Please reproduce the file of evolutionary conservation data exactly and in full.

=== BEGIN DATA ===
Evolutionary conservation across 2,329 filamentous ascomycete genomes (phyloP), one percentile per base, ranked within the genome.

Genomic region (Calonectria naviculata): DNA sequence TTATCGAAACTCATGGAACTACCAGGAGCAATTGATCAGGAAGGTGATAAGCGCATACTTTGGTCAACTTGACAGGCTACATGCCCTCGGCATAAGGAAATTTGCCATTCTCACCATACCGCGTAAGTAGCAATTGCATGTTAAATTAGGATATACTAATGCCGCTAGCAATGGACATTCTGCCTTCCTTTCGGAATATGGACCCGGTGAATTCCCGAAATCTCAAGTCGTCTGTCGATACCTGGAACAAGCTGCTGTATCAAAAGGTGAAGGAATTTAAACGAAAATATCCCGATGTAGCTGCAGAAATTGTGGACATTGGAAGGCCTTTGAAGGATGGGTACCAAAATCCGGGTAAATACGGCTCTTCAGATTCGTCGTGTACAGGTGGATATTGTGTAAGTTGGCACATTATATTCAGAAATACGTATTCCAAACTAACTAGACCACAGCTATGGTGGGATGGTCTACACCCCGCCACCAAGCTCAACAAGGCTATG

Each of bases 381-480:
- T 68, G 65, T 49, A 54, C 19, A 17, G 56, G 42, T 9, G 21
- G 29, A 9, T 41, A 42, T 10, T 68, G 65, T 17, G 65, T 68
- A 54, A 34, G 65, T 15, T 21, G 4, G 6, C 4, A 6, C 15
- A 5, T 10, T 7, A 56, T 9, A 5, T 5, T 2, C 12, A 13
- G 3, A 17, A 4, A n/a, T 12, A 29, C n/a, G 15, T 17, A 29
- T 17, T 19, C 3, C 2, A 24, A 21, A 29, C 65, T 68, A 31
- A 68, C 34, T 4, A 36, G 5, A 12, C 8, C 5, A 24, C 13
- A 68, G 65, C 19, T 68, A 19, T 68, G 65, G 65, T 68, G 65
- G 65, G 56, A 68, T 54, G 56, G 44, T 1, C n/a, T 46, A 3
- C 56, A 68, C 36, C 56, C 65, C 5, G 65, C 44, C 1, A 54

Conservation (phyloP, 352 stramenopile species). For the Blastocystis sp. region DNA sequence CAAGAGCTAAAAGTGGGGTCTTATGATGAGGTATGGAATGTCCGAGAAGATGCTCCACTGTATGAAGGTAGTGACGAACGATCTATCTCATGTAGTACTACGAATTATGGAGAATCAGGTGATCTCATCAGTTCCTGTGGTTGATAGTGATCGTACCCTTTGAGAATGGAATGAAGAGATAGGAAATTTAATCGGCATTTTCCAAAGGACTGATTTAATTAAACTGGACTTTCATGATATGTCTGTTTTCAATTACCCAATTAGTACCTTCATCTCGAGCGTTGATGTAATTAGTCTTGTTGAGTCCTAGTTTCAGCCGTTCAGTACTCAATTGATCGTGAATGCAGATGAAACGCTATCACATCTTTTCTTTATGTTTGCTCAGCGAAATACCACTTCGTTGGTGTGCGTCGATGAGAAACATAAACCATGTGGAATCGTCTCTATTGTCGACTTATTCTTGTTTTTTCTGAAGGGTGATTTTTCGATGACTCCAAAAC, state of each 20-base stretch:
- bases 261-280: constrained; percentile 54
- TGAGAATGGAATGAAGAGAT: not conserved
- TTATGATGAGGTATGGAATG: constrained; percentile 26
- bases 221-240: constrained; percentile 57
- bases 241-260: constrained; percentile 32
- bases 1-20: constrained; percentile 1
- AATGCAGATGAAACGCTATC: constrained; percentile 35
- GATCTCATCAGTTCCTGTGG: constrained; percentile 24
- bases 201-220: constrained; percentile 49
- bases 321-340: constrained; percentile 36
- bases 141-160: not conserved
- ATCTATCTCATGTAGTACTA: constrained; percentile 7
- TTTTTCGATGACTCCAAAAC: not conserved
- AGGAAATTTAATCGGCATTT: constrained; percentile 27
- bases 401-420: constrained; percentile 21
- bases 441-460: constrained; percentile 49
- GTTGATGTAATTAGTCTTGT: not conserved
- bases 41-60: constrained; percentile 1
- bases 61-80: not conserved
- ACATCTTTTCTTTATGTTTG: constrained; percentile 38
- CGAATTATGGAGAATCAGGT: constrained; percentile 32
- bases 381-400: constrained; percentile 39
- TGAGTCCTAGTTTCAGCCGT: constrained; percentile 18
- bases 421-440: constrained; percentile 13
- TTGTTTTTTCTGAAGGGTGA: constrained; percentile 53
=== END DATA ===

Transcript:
Evolutionary conservation across 2,329 filamentous ascomycete genomes (phyloP), one percentile per base, ranked within the genome.

Genomic region (Calonectria naviculata): DNA sequence TTATCGAAACTCATGGAACTACCAGGAGCAATTGATCAGGAAGGTGATAAGCGCATACTTTGGTCAACTTGACAGGCTACATGCCCTCGGCATAAGGAAATTTGCCATTCTCACCATACCGCGTAAGTAGCAATTGCATGTTAAATTAGGATATACTAATGCCGCTAGCAATGGACATTCTGCCTTCCTTTCGGAATATGGACCCGGTGAATTCCCGAAATCTCAAGTCGTCTGTCGATACCTGGAACAAGCTGCTGTATCAAAAGGTGAAGGAATTTAAACGAAAATATCCCGATGTAGCTGCAGAAATTGTGGACATTGGAAGGCCTTTGAAGGATGGGTACCAAAATCCGGGTAAATACGGCTCTTCAGATTCGTCGTGTACAGGTGGATATTGTGTAAGTTGGCACATTATATTCAGAAATACGTATTCCAAACTAACTAGACCACAGCTATGGTGGGATGGTCTACACCCCGCCACCAAGCTCAACAAGGCTATG

Each of bases 381-480:
- T 68, G 65, T 49, A 54, C 19, A 17, G 56, G 42, T 9, G 21
- G 29, A 9, T 41, A 42, T 10, T 68, G 65, T 17, G 65, T 68
- A 54, A 34, G 65, T 15, T 21, G 4, G 6, C 4, A 6, C 15
- A 5, T 10, T 7, A 56, T 9, A 5, T 5, T 2, C 12, A 13
- G 3, A 17, A 4, A n/a, T 12, A 29, C n/a, G 15, T 17, A 29
- T 17, T 19, C 3, C 2, A 24, A 21, A 29, C 65, T 68, A 31
- A 68, C 34, T 4, A 36, G 5, A 12, C 8, C 5, A 24, C 13
- A 68, G 65, C 19, T 68, A 19, T 68, G 65, G 65, T 68, G 65
- G 65, G 56, A 68, T 54, G 56, G 44, T 1, C n/a, T 46, A 3
- C 56, A 68, C 36, C 56, C 65, C 5, G 65, C 44, C 1, A 54

Conservation (phyloP, 352 stramenopile species). For the Blastocystis sp. region DNA sequence CAAGAGCTAAAAGTGGGGTCTTATGATGAGGTATGGAATGTCCGAGAAGATGCTCCACTGTATGAAGGTAGTGACGAACGATCTATCTCATGTAGTACTACGAATTATGGAGAATCAGGTGATCTCATCAGTTCCTGTGGTTGATAGTGATCGTACCCTTTGAGAATGGAATGAAGAGATAGGAAATTTAATCGGCATTTTCCAAAGGACTGATTTAATTAAACTGGACTTTCATGATATGTCTGTTTTCAATTACCCAATTAGTACCTTCATCTCGAGCGTTGATGTAATTAGTCTTGTTGAGTCCTAGTTTCAGCCGTTCAGTACTCAATTGATCGTGAATGCAGATGAAACGCTATCACATCTTTTCTTTATGTTTGCTCAGCGAAATACCACTTCGTTGGTGTGCGTCGATGAGAAACATAAACCATGTGGAATCGTCTCTATTGTCGACTTATTCTTGTTTTTTCTGAAGGGTGATTTTTCGATGACTCCAAAAC, state of each 20-base stretch:
- bases 261-280: constrained; percentile 54
- TGAGAATGGAATGAAGAGAT: not conserved
- TTATGATGAGGTATGGAATG: constrained; percentile 26
- bases 221-240: constrained; percentile 57
- bases 241-260: constrained; percentile 32
- bases 1-20: constrained; percentile 1
- AATGCAGATGAAACGCTATC: constrained; percentile 35
- GATCTCATCAGTTCCTGTGG: constrained; percentile 24
- bases 201-220: constrained; percentile 49
- bases 321-340: constrained; percentile 36
- bases 141-160: not conserved
- ATCTATCTCATGTAGTACTA: constrained; percentile 7
- TTTTTCGATGACTCCAAAAC: not conserved
- AGGAAATTTAATCGGCATTT: constrained; percentile 27
- bases 401-420: constrained; percentile 21
- bases 441-460: constrained; percentile 49
- GTTGATGTAATTAGTCTTGT: not conserved
- bases 41-60: constrained; percentile 1
- bases 61-80: not conserved
- ACATCTTTTCTTTATGTTTG: constrained; percentile 38
- CGAATTATGGAGAATCAGGT: constrained; percentile 32
- bases 381-400: constrained; percentile 39
- TGAGTCCTAGTTTCAGCCGT: constrained; percentile 18
- bases 421-440: constrained; percentile 13
- TTGTTTTTTCTGAAGGGTGA: constrained; percentile 53